A Roman form of execution, common during New Testament times, in which the person was put to death by tying or nailing his hands and feet to a cross. It was usually done only to slaves and the lowest criminals. Crucifixion was often preceded by scourging or whipping (Mark 15:15). The person being crucified was usually made to carry his own cross to the place of execution (John 19:16–17). His clothing was usually taken by the soldiers who carried out the sentence (Matt. 27:35). The cross was driven into the ground so that the feet of the person were only a foot or two above the ground. The cross was watched by soldiers until the person on the cross died, which sometimes took up to three days (John 19:31–37).
Jesus Christ was crucified because a group of unbelievers falsely charged him with sedition against Caesar and blasphemy because he said he was the Son of God. A purple robe (John 19:2), a crown of thorns, and other insults were given to Jesus (Matt. 26:67; Mark 14:65).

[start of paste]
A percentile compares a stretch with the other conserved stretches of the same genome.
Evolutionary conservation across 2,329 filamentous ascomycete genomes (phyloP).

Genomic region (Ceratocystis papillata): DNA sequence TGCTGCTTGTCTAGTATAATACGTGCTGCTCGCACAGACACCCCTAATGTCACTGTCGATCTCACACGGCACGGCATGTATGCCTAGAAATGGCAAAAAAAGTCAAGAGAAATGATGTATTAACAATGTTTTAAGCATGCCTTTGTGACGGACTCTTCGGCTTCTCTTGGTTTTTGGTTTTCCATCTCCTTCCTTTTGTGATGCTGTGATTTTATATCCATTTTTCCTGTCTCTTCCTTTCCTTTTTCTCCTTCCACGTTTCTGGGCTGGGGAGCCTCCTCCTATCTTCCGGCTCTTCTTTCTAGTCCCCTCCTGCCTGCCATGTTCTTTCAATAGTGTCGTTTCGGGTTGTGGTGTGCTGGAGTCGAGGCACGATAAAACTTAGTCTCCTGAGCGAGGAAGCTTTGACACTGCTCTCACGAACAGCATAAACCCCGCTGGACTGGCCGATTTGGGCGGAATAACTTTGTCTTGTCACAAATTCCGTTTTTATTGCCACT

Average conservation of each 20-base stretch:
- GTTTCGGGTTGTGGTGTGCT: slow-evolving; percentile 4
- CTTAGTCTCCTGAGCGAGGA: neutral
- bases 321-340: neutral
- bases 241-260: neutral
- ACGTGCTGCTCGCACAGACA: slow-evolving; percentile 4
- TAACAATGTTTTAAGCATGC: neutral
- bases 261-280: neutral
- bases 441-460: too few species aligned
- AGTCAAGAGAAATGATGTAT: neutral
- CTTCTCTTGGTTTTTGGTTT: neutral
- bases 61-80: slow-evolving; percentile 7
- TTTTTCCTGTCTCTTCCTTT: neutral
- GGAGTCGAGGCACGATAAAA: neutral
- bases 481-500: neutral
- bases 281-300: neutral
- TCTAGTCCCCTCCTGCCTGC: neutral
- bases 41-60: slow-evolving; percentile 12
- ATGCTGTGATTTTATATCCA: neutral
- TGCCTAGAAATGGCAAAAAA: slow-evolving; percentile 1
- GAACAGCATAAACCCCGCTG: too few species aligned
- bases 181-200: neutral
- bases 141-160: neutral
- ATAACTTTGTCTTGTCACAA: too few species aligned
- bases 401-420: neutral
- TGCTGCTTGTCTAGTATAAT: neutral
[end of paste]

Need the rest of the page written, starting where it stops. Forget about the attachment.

- The wicked will pierce the hands and feet of the Messiah:Ps. 22:11–18;
- Christ will go as a lamb to the slaughter:Isa. 53:7;
- Jesus foretold his crucifixion:Matt. 20:18–19;
- Christ’s crucifixion is described:Matt. 27:22–50; ( Mark 15:22–37; Luke 23:26–46; John 19:17–30; )
- Nephi saw in vision the crucifixion of the Lamb of God:1 Ne. 11:33;
- Nephi told of Christ’s sufferings and crucifixion:1 Ne. 19:9–14;
- Jacob told of the ministry and crucifixion of the Holy One of Israel:2 Ne. 6:9;
- Tempests, earthquakes, fires, and whirlwinds in America attested the crucifixion of Christ in Jerusalem:3 Ne. 8;
- I am Jesus who was crucified:D&C 45:51–52;
- The ministry of Christ among the spirits in prison was limited to the time between his death and resurrection:D&C 138:27;